The tumor is very aggressive.   Less than a month ago, there was no lump.   Today, her left breast shows skin and shape changes.   We're meeting with the oncologist this afternoon to document the physical changes.       In general, research indicates that outcomes are the same regardless of the order of treatment - chemotherapy followed by surgery verses surgery followed by chemotherapy.   However, rapid growth and skin involvement may warrant chemotherapy as the first step.    Since Kathy is continuing to heal from the sentinel node biopsy, we have to time next steps carefully.   It's likely that chemotherapy will reduce her ability to heal, so we do not want to start it too soon.  However, the tumor is growing rapidly, so we want to start it as soon as possible.

Mentally, cancer can be overwhelming.   It is important to think about cancer treatment as "fitting into your life and schedule" verses letting the cancer control you.    The care journey will take time and there are many steps ahead.  

Thanks so much to all who have offered their encouragement.   Kathy and I are emotional and analytic people.  Our endless optimistic is only occasionally punctuated with sadness.   To paraphrase Robert Frost, the forest ahead is dark and deep, but there are promises to keep and there are miles to go before we sleep.   We're ready.

18 comments:

Rich said...

Wishing you the best possible outcome for your family. There's no other blog I read more regularly. I enjoy every single post and really admire your ethos.

labbitch said...

our prayers are with you my friend

Eve Harris said...

Dear CIO / physician / husband John (and of course, Dear Kathy)

I am sorry to hear you have cancer. It was humbling to read your articulate acknowledgement of the privileges that will help you navigate the healthcare system.

Wellness must be your top concern right now and I don't want to waste any more of your precious time! I have already written a letter-via-blog-post to a recently diagnosed friend. In that post you can find a variety of resources and a few gentle reminders to prioritize yourself. Sounds like you're well on your way.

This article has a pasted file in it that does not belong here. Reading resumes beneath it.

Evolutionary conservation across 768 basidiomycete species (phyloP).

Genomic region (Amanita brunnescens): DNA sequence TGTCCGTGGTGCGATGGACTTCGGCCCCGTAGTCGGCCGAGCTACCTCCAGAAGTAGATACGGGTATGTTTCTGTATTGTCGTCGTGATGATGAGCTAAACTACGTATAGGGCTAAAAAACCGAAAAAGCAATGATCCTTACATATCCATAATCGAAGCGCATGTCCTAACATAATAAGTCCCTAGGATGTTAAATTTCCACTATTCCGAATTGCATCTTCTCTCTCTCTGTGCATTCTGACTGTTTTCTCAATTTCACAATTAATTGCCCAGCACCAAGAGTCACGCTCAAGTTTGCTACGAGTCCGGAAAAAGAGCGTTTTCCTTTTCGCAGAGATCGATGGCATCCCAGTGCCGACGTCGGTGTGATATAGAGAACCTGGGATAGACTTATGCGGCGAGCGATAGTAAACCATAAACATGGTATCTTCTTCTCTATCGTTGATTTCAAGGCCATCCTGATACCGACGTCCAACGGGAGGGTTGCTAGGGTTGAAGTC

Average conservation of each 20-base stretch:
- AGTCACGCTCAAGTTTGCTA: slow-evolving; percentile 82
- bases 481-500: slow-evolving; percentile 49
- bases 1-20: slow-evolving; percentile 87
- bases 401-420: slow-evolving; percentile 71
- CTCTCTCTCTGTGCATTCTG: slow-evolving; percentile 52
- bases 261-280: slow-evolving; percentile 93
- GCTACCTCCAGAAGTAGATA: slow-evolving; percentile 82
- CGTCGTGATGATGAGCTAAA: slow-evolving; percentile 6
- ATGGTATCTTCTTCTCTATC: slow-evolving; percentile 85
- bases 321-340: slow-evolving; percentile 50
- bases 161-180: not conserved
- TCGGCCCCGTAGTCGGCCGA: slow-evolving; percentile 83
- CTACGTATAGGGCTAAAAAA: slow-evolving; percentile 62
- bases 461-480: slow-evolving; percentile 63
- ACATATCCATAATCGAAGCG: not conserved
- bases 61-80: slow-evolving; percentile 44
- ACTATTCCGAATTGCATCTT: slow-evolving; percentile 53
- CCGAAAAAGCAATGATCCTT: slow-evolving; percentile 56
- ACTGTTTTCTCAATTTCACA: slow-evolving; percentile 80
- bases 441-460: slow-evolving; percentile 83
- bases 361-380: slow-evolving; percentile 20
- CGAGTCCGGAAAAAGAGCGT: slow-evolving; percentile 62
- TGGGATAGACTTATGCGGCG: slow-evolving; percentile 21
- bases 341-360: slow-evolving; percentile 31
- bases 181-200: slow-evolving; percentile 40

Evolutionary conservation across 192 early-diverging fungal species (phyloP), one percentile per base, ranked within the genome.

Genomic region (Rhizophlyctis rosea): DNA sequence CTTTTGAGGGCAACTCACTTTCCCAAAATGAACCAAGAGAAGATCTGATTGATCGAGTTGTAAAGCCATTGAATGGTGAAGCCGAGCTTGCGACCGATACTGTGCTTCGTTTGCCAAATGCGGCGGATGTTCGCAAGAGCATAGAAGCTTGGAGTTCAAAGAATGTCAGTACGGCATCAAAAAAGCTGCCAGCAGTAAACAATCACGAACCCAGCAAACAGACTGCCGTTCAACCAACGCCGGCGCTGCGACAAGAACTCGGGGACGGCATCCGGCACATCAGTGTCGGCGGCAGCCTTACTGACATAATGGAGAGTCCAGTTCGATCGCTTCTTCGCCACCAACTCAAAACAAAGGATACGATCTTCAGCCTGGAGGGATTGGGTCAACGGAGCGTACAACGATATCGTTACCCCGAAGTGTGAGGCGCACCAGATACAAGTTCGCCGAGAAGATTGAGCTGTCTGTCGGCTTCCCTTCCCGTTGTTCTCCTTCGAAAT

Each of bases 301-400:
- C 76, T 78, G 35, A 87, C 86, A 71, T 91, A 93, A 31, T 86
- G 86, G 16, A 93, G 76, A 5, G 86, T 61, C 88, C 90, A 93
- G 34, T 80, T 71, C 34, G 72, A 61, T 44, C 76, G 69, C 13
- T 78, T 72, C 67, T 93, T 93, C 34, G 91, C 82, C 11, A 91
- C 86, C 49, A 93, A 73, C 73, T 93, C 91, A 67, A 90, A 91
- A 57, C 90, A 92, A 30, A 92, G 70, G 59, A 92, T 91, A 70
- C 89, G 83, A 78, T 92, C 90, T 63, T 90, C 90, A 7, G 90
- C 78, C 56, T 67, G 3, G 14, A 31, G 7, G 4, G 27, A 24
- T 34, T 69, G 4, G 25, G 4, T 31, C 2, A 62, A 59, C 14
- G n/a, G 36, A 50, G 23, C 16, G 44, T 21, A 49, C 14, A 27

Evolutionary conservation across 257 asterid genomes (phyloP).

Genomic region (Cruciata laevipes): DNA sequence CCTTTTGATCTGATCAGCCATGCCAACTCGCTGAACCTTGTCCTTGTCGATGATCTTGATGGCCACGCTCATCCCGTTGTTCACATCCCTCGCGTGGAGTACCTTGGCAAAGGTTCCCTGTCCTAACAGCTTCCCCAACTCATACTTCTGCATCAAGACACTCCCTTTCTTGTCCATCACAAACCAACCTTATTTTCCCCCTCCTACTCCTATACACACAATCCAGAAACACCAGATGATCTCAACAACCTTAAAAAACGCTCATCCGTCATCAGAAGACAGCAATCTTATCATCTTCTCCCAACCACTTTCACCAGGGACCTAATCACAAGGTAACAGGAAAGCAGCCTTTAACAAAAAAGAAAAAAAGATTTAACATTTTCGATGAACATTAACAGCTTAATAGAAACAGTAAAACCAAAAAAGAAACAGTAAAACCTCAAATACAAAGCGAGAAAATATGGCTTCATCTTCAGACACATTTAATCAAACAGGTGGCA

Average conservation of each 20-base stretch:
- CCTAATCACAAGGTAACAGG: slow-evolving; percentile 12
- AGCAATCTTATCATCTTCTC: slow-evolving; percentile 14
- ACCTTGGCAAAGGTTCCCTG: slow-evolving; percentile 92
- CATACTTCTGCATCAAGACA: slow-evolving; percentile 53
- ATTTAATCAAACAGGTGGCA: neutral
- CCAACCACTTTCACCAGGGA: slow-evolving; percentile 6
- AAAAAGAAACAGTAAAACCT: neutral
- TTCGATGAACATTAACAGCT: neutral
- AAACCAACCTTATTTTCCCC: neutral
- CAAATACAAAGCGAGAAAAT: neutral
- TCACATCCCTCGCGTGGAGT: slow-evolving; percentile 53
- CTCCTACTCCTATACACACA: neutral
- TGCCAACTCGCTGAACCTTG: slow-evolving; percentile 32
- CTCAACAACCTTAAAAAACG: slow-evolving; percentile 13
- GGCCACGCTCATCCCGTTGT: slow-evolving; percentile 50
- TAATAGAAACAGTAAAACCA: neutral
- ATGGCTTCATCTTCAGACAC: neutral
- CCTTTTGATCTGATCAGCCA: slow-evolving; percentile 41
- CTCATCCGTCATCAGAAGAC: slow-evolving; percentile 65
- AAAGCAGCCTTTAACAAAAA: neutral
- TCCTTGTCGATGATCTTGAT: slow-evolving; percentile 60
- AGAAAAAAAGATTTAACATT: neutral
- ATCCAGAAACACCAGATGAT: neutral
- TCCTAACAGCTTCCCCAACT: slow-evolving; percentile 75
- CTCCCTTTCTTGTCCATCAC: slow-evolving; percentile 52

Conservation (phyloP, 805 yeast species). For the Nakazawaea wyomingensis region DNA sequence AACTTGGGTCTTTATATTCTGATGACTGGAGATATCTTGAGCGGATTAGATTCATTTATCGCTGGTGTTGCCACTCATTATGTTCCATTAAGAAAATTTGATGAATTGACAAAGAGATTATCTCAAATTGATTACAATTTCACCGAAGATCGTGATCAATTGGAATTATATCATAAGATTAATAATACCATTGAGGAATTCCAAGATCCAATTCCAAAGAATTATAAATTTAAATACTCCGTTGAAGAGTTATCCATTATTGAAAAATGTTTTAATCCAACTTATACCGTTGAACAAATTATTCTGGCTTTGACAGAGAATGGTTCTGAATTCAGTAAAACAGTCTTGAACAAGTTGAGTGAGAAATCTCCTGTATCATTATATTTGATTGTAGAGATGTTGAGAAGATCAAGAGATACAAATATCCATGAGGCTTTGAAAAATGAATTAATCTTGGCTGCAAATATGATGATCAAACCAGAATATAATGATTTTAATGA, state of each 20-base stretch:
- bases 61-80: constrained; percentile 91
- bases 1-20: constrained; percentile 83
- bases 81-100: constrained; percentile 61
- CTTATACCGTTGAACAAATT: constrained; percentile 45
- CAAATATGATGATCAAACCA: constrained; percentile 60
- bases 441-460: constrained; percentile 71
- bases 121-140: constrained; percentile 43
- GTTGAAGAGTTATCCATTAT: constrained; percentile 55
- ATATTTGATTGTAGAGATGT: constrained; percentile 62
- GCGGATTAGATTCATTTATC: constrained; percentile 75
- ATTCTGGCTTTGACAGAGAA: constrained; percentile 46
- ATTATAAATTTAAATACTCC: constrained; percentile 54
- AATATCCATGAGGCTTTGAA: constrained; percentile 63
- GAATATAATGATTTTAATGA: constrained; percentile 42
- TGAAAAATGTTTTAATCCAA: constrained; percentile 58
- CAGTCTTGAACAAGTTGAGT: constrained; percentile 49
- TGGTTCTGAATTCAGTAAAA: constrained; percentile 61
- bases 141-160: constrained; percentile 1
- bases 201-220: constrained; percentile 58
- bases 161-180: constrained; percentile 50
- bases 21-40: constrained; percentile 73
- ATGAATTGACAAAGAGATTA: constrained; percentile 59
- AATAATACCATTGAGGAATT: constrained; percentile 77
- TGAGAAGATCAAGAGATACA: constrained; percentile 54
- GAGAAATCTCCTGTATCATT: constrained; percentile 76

Best wishes,
-Eve

EveHarris.com

Mattpenning said...

Continued prayers for you two. Thank you for sharing the journey. I am sharing this with my wife, to encourage continued and constant self exams.

Gary Levin said...

My thoughts and prayers are with you and your family. As you said cancer (and) a chronic illness are a family disease. Besides a bottle of anxiolytics, try alternative treatments such as meditation, massage therapy, and perhaps a non involved counselor to share your personal angst. My non expert medical opinion would be a mastectomy as soon as possible prior to any toxic chemo or radiation. Minimal manipulation seems to make sense and prior radiation will alter all tissue reactivity, immune or otherwise. You are at a great place for care, but sometimes places like yours miss the forest..looking at each tree. Medicine as you know is all about judgment. Let's hope your quality of life remains high. My experience is that prayer puts one in a surrounding of supportive friends for no matter what evolves. Studies have shown it does not increase survival rates, but that is only a small part of the human equation. Let the medical care be run by experts, and the spiritual support come from what you chose, just don't neglect it. This is personal so you don't have to post it.

Anonymous said...

I am hoping for a positive, peaceful journey for Kathy and strength to you.

Aaron Seidman said...

Kathy, Ruth and I want you to know that you are in our thoughts; we wish you a good outcome and a rapid recovery.

jim Gorin said...

Hi John,

I want to respond to your blog/Geek Doc. I am married the 2nd time for 28 years. IDO NOT agree
that Kathy & You are getting that much BETTER Care as a "Medical Couple".

My wife has had 2 medical problems over 30+ years of our relationship. As a caring loving "boy-friend" and husband
I went to "extreme" lengths to (1) Get a Mammogram & (2) have an Aurora Imaging MRI at Faulkner Hosp.
In Kathy & Your situation, if you were not in the medical field,KNOWING you "3" as FAMILY, you would be doing 95+% you are able to do…yes, you have a medical "education". But with "Chutzpah" MUCH CAN BE DONE, as "I" have. Thank God! God Bless YOU 3!

John, I wanted to respond last week when someone "criticized" you and what you were able to do considering your "connections" and to that I was BS because of what I have been able to do as a "caring husband"!

God Bless You 3 & I, my Wife and others we know will pray for Kathy....as we believe in Prayer & MIRACLES!!!!

kul bhushan said...

John and Kathy,
I was reading comments with moist eyes and sometimes sobbing.You by sharing your thoughts have made me part of your life.i was feeling part of me was suffering.Your sharing treatment of your wife with us is in light of sharing your work experiences in the same vein.You have touched many of us by your writings.I would wishaway your troubles ,if i could.I wish that they be gone any way.

Strength and blessings in the New year.